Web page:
Dubai’s days as a sleepy pearling town were over.
With the discovery of oil came increased media attention from around the world. Among the journalists sent to the Middle East were two correspondents from the Japanese newspaper Sankei Shimbun.
In the winter of 1962, the photographer Yoshio Kawashima and writer H Kato landed in Dubai. According to Kawashima, the duo had “no knowledge of what to expect”. “All I knew was that it was a place in the Middle East called the Trucial States, but aside from that it was totally unknown.”
Arriving for a week at the end of November, the duo was sent to Dubai as part of a larger trip around the Gulf. “The interest in the Middle East and its newly-discovered oil mounted in Japan and so the Sankei Shimbun decided to feature the Gulf countries in a special New Year edition in 1963. Just after arriving the duo met a Dubai resident, Abdullah Kumar, who spoke fluent Japanese, having lived in Kobe before the outbreak of World War II. Then working for the British Bank of the Middle East near the Abra Startion in Bur Dubai, Kumar translated for the two journalists and showed them around Dubai.
He was one of a number of foreigners they encountered. “We did see other foreigners around, they mostly seemed to be from India. A big surprise was to see a Japanese textile salesman in the souq, a so-called trunk merchant, who bought goods to sell overseas.”
According to Kawashima, the other surprising aspect of the city was its energy. “The city was very vibrant, despite being undeveloped and poor. Wherever we went there were lots of scenes of human life that provided great photographic opportunities.”
One of the trip’s lasting memories was the chance to meet Dubai’s ruler of the time, Sheikh Rashid bin Saaed Al Maktoum. “On our visit to the Ruler’s Court, we saw a man talk and listen intently to ordinary people. That was Sheikh Rashid. His stern yet benevolent expression was striking. Later, during the interview he said: “My duty is to help those in need”, unforgettable words to this day. To me that is the most fundamental principal of governing a country, and the people in Dubai are fortunate to have had such a leader.”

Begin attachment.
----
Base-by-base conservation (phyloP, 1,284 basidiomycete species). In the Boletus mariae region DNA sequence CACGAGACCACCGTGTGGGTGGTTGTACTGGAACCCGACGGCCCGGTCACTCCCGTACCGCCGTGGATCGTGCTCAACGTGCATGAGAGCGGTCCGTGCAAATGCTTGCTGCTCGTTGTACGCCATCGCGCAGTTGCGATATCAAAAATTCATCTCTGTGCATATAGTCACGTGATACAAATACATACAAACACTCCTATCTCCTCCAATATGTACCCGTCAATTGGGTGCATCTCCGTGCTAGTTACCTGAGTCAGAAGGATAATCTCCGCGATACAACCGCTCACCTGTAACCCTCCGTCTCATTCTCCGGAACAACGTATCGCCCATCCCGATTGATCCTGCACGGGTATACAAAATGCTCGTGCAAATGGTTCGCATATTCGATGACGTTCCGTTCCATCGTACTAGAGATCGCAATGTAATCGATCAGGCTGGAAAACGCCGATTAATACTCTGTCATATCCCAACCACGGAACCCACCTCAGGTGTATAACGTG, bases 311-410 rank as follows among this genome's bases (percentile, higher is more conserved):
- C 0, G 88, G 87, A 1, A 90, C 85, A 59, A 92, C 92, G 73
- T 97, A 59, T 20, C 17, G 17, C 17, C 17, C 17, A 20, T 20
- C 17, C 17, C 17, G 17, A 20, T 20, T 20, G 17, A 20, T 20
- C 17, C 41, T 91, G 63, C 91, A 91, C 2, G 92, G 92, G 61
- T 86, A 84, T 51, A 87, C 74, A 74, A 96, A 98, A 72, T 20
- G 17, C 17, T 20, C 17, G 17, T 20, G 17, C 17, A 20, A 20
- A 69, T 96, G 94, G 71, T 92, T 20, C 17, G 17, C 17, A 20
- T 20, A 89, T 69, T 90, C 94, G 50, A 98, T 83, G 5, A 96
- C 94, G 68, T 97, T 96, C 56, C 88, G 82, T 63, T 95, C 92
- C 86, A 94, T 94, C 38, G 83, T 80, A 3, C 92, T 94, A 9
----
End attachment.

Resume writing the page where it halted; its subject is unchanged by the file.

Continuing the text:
The city at the time did not stretch much past Dubai Creek, which was the centre of the city’s economy. Bur Dubai was as far as the city limits reached, and indeed one of the few photographs Kawashima took that looks recognisable today the shot of an abra crossing the creek towards Bastakyia with the Grand Mosque visible just as it is today.
Other shots could have been taken at any time in the past two hundred years. A picture of barasti houses made of palm fronds is only given away by the appearance of Chevrolet and Dodge trucks parked in the sandy gaps between the dwellings.
One of the most striking shots is of a man carrying a falcon around the Old Souq in Bur Dubai. Another man hurries past carrying a fish - both equally important animals at the time: one providing sport and one providing income and food. Many of the other subjects seem oblivious to the photographer, something that Kawashima says was commonplace. “In the other countries we travelled to, people seemed happy to have their pictures taken. In Dubai no one seemed that excited about having their pictures taken. Perhaps the camera was not that common then as most of the time I was just ignored while taking pictures”. This resulted in some natural shots, showcasing a place in time, a place virtually unrecognisable from the city of today.
The journalists were able to experience the changes first-hand last year, when they were invited back to the city by Sheikh Ahmed bin Saeed Al Maktoum, the brother of Sheikh Rashid. “We were very fortunate to be invited last November, 46 years after we first visited. The invitation came through one of my photos of his brother Sheikh Rashid that was presented to him by long-time Dubai residents, Mr and Mrs Akai.”
Predictably enough the city’s changes in that 46 years overwhelmed both men. “Dubai has changed entirely, almost becoming a different planet. However the vibrancy of the city and warmth of people we had felt was still there nearly half a century later, and the whole experience in witnessing the city’s evolution was just overwhelming.”
In a world of flickr and photoshop, the Dubai of 2009 will be well chronicled for the future. But in the early sixties cameras were rare and so images of Dubai are fascinating due to their rarity. The 200 or so images in the exhibition provide a reminder of the strides Dubai has made in the past half-century, as well as showcasing a way of life that is now all but lost.
For Kawashima, even more surprising than the city’s transformation was the fact that his photographs were being selected for an exhibition. “I was beyond words when I heard about the exhibition. I never thought pictures taken so long ago would be compiled for a photography show. I could not ask for more as a photographer and I am most fortunate.”
The exhibition Dubai 1962 will take place at the Manu Chhabria Arts Centre at DUCTAC, on level 2 of Mall of the Emirates from May 5 to May 26www.ductac.org